Killing Words

Four words are haunting me: “And their voices prevailed” (Luke 23:23). With these four words Luke described the irreversible wave of fury that crashed on Jesus.

The multitudes had a choice. The crowd could have opted for Barabbas—the convicted insurrectionist and murderer. But instead they chose Jesus of Nazareth. Pilate’s feeble attempts could not persuade the mob otherwise:

But they all cried out together, “Away with this man, and release to us Barabbas”—a man who had been thrown into prison for an insurrection started in the city and for murder. Pilate addressed them once more, desiring to release Jesus, but they kept shouting, “Crucify, crucify him!” A third time he said to them, “Why, what evil has he done? I have found in him no guilt deserving death. I will therefore punish and release him.” But they were urgent, demanding with loud cries that he should be crucified. And their voices prevailed. So Pilate decided that their demand should be granted (Luke 23:18-24).

It is easy for us to sit in judgment on those that cried out, “Crucify, crucify him!” We would like to think if we were there we would have acted differently. But honesty compels us to admit we would have done the same—by actively yelling or passively standing by and watching it happen. Either way we are complicit in the crucifixion of Jesus.

But the crucifixion of Jesus is not the whole story. We look through this awful event to the hope of the resurrection. We gaze through the cross to the resurrection and see that even as the voices of the multitude prevailed, God was prevailing.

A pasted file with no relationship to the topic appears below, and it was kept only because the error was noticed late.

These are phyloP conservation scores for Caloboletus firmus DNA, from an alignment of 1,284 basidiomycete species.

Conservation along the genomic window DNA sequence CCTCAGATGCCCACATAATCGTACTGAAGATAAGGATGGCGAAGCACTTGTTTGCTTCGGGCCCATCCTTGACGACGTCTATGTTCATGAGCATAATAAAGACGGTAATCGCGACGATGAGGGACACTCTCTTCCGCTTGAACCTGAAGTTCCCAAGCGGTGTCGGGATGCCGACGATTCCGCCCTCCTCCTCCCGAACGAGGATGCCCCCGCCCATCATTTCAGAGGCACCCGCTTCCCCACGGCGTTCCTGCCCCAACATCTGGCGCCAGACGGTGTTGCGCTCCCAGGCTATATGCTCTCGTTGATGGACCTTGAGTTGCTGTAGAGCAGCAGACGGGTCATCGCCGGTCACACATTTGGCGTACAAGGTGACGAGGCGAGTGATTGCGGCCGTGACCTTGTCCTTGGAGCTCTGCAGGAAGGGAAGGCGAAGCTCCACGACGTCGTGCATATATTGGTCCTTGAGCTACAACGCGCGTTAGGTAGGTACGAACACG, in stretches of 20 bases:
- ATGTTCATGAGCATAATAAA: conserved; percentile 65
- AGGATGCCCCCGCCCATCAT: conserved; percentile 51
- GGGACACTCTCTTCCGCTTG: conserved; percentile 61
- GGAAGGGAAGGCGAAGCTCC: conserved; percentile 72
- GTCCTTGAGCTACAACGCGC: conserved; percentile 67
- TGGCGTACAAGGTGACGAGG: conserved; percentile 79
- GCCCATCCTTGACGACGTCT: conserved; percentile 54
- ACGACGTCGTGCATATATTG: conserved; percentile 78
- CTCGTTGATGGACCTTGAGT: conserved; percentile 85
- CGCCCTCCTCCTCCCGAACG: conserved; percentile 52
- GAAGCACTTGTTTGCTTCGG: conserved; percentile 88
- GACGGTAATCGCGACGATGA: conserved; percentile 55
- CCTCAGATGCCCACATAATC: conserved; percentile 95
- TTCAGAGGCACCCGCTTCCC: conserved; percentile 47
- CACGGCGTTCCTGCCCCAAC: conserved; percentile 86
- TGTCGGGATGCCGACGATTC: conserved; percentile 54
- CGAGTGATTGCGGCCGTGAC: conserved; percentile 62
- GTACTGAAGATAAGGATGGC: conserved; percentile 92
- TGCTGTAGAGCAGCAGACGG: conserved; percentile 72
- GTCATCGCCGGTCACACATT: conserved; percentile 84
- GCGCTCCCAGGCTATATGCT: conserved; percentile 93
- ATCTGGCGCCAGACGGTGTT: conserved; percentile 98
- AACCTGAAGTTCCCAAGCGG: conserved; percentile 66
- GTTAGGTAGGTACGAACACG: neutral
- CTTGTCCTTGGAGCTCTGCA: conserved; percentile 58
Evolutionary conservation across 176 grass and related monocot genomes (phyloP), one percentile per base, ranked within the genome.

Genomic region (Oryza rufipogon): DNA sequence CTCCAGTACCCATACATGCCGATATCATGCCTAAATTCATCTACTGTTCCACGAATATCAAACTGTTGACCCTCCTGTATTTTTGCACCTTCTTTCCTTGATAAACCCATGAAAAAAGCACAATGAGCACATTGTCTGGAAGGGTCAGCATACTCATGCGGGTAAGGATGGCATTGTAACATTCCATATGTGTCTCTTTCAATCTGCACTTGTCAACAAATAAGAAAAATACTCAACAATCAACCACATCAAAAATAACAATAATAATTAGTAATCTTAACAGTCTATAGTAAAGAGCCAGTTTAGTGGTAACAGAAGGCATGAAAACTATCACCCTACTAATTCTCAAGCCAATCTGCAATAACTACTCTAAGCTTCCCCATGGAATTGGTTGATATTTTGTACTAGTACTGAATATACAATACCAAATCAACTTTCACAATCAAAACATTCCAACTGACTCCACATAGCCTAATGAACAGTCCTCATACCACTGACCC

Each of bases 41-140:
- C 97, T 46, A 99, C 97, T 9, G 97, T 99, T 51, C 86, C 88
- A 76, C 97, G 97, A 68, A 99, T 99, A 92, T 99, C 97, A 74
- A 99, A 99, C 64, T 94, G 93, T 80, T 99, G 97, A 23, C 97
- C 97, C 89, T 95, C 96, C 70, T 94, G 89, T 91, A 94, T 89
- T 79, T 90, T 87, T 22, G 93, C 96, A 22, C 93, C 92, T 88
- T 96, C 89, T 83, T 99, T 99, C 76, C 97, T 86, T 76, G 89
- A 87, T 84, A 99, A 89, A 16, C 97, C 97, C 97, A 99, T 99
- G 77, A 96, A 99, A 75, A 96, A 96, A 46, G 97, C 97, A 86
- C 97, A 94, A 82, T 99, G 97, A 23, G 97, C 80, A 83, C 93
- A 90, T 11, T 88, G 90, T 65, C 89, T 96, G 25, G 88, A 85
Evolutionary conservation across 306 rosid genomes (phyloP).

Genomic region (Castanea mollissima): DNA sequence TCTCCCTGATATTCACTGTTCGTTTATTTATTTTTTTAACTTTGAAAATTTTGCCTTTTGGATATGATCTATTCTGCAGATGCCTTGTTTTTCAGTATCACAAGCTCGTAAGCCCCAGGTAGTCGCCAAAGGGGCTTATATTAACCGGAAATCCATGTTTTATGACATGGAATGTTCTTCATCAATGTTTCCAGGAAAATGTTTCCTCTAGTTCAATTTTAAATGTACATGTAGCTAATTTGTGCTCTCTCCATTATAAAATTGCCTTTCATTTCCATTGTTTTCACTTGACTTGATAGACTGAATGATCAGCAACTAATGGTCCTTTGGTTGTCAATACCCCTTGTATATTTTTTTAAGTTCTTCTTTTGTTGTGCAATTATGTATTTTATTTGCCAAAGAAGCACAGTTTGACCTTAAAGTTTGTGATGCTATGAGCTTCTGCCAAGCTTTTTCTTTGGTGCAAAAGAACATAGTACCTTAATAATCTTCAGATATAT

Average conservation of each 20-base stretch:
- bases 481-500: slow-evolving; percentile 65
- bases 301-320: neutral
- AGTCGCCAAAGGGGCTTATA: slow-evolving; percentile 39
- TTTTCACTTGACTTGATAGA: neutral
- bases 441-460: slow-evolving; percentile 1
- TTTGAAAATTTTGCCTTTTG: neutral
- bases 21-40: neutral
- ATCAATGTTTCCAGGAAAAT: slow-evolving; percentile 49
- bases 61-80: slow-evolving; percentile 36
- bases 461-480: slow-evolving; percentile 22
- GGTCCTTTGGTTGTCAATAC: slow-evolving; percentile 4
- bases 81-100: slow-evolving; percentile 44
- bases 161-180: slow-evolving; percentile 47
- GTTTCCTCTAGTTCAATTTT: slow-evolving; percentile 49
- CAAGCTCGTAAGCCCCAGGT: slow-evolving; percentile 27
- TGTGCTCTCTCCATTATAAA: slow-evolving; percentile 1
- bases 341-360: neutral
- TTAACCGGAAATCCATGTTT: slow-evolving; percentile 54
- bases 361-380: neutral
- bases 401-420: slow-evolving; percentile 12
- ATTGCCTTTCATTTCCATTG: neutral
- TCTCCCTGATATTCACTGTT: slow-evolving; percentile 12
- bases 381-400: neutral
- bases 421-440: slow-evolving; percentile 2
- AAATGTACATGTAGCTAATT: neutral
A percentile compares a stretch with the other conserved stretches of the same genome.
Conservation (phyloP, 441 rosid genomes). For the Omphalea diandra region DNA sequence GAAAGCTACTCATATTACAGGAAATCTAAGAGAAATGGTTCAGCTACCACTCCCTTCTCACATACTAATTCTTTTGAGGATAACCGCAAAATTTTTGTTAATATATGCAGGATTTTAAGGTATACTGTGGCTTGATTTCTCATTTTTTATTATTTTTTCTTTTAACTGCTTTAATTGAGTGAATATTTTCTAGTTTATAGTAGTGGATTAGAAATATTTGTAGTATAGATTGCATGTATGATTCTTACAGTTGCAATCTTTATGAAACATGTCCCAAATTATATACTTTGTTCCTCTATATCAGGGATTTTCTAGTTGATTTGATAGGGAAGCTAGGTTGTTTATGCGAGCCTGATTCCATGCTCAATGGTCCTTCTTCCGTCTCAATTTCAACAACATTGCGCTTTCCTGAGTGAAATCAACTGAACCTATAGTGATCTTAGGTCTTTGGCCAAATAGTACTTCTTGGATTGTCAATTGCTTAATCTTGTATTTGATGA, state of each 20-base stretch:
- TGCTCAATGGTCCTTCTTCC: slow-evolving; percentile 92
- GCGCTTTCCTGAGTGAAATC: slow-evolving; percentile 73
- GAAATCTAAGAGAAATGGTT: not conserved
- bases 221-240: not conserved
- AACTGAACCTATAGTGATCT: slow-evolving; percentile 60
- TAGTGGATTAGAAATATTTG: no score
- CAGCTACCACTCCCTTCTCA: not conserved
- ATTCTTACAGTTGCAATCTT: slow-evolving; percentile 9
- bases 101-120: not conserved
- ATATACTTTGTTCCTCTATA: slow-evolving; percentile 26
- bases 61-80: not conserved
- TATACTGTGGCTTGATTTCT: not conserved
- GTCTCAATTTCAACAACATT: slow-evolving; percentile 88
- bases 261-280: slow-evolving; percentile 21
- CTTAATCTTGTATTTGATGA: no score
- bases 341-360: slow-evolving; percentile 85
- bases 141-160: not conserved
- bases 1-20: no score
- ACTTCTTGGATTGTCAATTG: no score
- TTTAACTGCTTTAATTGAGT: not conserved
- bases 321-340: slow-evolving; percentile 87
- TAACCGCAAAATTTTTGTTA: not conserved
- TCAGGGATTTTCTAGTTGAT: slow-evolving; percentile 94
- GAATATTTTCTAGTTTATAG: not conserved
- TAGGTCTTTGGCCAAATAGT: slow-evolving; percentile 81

The Apostle Paul declares the victory accomplished at the cross:

And you, who were dead in your trespasses and the uncircumcision of your flesh, God made alive together with him, having forgiven us all our trespasses, by canceling the record of debt that stood against us with its legal demands. This he set aside, nailing it to the cross. He disarmed the rulers and authorities and put them to open shame, by triumphing over them in him (Colossians 2:13-15). 

What looked like utter defeat was actually God’s cosmic victory over sin, death, and the devil. At the cross sin was atoned for and God’s holy law fulfilled—all in the person of Jesus Christ.

This victory finds its apex in the resurrection (and ascension) of Christ. Good Friday, thank God, gives way to Sunday. Because of the resurrection of Jesus Christ from the dead the Christian can sing with the apostle: “O death, where is your victory? O death, where is your sting?” It’s gone because, “Death is swallowed up in victory!” (see, 1 Corinthians 15:54-57). Praying this song is yours today.

[Illustration: "Give Us Barabbas" from volume 9 of The Bible and its Story Taught by One Thousand Picture Lessons, edited by Charles F. Horne and Julius A. Bewer, published in 1910. See Wikipedia.]

Posted in Gospel, Jesus Christ | Tagged , , | 1 Comment

Pilgrim Song

The Christian life this side of heaven.

Posted in Uncategorized | Leave a comment

Faith and the Holiness of God: A Lesson From the Life of Moses

That very day the LORD spoke to Moses, “Go up this mountain of the Abarim, Mount Nebo, which is in the land of Moab, opposite Jericho, and view the land of Canaan, which I am giving to the people of Israel for a possession. And die on the mountain which you go up, and be gathered to your people, as Aaron your brother died in Mount Hor and was gathered to his people, because you broke faith with me in the midst of the people of Israel at the waters of Meribah-kadesh, in the wilderness of Zin, and because you did not treat me as holy in the midst of the people of Israel. For you shall see the land before you, but you shall not go there, into the land that I am giving to the people of Israel.”  -Deuteronomy 32:48-52